Stiefel Laboratories, maker of the acne treatment line PanOxyl, has spent the last year revamping and repackaging all of its products, reshooting commercials, redoing its Web site and tripling and quadrupling the spend behind the brand. As a result, the company has experienced 45 percent growth, Shayne Sundholm, vice president of the consumer healthcare division, told Drug Store News in an interview earlier this year.
Procter & Gamble has agreed to sell the rights of its Noxzema skin care brand to Alberto-Culver, including Triple Clean blemish-fighting formulas.
The deal includes the existing business in the United States, Canada and portions of Latin America. P&G will continue to operate its existing Noxzema shave care, antiperspirant/deodorant, body wash and body soap business in portions of Western Europe.
At the NACDS Marketplace Conference earlier this year, DermWorx highlighted its AcneWorx line, which incorporates a nano-particle delivery system known as Novasome technology.
Meanwhile, Neutrogena Dermatologics, a unit of Johnson & Johnson’s Neutrogena brand, introduced earlier this year skin iD, a personalized acne solution.
Valeant to buy Coria Labs for $95 million
FORT WORTH, Texas DFB Pharmaceuticals has agreed to sell its Coria Labs dermatology division to Valeant Pharmaceuticals International for $95 million.
The acquisition will add to Valeant’s portfolio several products including the CeraVe skin care line; Cloderm Cream for dermatoses; Akne-Mycin and Altralin for acne; and Tetrix, which is a treatment for hand dermatitis that is expected to launch later this year. In addition, Coria has several products under development, including line extensions for the CeraVe brand product line.
“This merger is an exciting milestone in the evolution of the Coria business,” stated H. Paul Dorman, chairman and chief executive officer of DFB Pharmaceuticals. “Valeant has a commitment to the development and growth of its dermatology business, making it the ideal fit for Coria and its talented workforce here in Fort Worth as well as the field based sales representatives across the country. We see the combination of Coria and Valeant’s financial strength as a way to maximize the past success of Coria and provide and outstanding platform to create a leading dermatology franchise.”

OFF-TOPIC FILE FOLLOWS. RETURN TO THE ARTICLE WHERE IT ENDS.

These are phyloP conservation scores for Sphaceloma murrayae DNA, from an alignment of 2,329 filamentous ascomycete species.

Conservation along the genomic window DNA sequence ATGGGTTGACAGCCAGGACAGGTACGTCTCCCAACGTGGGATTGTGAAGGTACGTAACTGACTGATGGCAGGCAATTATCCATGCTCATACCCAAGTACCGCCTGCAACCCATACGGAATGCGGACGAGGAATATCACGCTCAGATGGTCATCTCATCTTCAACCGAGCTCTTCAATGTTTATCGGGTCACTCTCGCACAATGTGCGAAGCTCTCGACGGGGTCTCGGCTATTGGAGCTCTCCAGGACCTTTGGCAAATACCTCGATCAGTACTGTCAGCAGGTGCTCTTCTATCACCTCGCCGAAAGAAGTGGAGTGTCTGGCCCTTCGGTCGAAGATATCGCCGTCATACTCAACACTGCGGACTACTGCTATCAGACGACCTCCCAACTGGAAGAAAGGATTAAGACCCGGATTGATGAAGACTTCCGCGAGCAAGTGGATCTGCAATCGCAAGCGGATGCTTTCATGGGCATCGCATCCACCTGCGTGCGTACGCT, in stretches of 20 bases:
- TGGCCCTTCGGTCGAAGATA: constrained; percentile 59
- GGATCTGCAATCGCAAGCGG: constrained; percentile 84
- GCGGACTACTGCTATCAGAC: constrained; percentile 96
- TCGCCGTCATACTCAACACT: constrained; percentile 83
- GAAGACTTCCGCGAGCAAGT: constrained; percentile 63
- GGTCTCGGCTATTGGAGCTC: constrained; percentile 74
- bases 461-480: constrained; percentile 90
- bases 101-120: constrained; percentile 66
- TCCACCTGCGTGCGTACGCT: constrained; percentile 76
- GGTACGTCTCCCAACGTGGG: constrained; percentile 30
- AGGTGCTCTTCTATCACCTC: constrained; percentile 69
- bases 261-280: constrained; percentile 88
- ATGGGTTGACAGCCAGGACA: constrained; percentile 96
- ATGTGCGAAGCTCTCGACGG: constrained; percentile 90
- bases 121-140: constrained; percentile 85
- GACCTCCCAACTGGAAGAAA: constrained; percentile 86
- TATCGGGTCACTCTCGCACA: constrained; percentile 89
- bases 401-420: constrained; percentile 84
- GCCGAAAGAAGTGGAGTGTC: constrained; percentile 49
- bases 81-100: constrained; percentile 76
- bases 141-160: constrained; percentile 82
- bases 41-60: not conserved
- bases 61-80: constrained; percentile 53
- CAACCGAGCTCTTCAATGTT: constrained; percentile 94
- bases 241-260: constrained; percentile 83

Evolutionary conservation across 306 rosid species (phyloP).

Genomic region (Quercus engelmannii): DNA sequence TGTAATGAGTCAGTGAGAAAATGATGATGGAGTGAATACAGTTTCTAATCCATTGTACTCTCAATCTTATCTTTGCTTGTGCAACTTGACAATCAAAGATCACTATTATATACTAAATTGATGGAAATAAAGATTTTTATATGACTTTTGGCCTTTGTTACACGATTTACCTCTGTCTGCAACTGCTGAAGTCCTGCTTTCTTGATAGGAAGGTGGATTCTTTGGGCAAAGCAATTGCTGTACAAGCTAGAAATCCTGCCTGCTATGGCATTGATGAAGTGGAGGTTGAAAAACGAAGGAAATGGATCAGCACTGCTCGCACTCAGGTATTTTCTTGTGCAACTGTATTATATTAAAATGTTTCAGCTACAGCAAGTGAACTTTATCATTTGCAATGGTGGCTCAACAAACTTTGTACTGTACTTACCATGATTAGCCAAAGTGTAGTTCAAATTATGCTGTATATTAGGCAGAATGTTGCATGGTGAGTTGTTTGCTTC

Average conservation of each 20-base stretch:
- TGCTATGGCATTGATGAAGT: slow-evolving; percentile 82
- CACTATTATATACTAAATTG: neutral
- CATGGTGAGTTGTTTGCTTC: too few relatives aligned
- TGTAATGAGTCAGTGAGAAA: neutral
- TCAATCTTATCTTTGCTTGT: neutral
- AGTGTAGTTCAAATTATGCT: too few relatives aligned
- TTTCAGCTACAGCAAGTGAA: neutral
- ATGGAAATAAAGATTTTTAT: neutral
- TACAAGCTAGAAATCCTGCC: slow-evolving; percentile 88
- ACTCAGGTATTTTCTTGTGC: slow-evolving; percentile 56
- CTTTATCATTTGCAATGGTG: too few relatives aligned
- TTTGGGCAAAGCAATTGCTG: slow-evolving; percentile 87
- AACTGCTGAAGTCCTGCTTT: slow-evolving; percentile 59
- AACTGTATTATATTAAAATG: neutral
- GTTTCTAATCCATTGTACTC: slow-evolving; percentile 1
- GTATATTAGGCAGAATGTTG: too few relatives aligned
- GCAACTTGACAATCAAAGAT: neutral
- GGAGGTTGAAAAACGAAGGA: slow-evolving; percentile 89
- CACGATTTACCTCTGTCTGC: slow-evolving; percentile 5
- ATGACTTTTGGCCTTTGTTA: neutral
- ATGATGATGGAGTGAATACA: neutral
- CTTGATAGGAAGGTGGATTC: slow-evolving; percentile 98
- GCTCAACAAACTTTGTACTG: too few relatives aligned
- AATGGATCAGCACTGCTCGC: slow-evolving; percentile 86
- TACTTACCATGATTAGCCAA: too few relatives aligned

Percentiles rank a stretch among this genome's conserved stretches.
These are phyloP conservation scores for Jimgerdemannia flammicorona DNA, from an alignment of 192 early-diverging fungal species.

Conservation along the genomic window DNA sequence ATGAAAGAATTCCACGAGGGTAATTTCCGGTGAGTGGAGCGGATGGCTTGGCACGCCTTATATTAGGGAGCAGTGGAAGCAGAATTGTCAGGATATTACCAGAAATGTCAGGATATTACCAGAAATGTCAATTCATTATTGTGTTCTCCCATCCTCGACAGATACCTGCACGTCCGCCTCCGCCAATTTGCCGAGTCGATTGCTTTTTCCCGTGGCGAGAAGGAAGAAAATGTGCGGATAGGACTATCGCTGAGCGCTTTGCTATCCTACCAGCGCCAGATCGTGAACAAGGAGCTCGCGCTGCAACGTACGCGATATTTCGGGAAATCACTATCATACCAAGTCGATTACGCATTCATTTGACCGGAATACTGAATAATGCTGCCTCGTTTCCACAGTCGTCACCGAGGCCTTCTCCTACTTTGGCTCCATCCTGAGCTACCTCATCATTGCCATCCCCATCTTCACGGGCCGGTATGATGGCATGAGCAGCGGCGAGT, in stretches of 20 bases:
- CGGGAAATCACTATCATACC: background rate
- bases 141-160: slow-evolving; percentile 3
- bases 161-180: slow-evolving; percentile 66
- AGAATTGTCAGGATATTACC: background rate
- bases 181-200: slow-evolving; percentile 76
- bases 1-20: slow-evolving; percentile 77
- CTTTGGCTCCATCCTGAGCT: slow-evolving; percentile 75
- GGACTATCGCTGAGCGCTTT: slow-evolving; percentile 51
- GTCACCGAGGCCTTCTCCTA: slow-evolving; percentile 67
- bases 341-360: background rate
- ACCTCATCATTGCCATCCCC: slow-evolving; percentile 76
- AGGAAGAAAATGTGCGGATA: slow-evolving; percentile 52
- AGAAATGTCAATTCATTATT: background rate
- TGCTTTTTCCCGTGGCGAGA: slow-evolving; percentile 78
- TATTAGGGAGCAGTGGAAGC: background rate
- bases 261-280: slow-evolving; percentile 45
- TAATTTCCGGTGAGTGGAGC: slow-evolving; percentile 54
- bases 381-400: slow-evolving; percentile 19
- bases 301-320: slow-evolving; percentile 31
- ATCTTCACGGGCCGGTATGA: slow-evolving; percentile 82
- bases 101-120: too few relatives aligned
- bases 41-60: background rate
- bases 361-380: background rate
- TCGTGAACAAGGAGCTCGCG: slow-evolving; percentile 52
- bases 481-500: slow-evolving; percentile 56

Sloan appointed president of Lornamead
STAMFORD, Conn. Lornamead, a marketer of personal care brands whose portfolio includes Aqua Net, Finesse and Yardley, has appointed former Del Pharmaceuticals executive Randy Sloan as president, Drug Store News has learned.
Sloan, who sits on the board of the Consumer Healthcare Products Association, previously worked for Del Pharmaceuticals as executive vice president and general manager.
In 1998, the company began focusing on acquiring and investing in “orphaned” consumer brands. It currently has about 30 brands globally. For example, in 2006, it acquired the Finesse and Aqua Net Hair Care brands from Unilever. In 2005, Lornamead acquired Yardley from Procter & Gamble. The brand, established in 1770, is perhaps best known for its traditional bath luxuries, including Yardley English Lavender.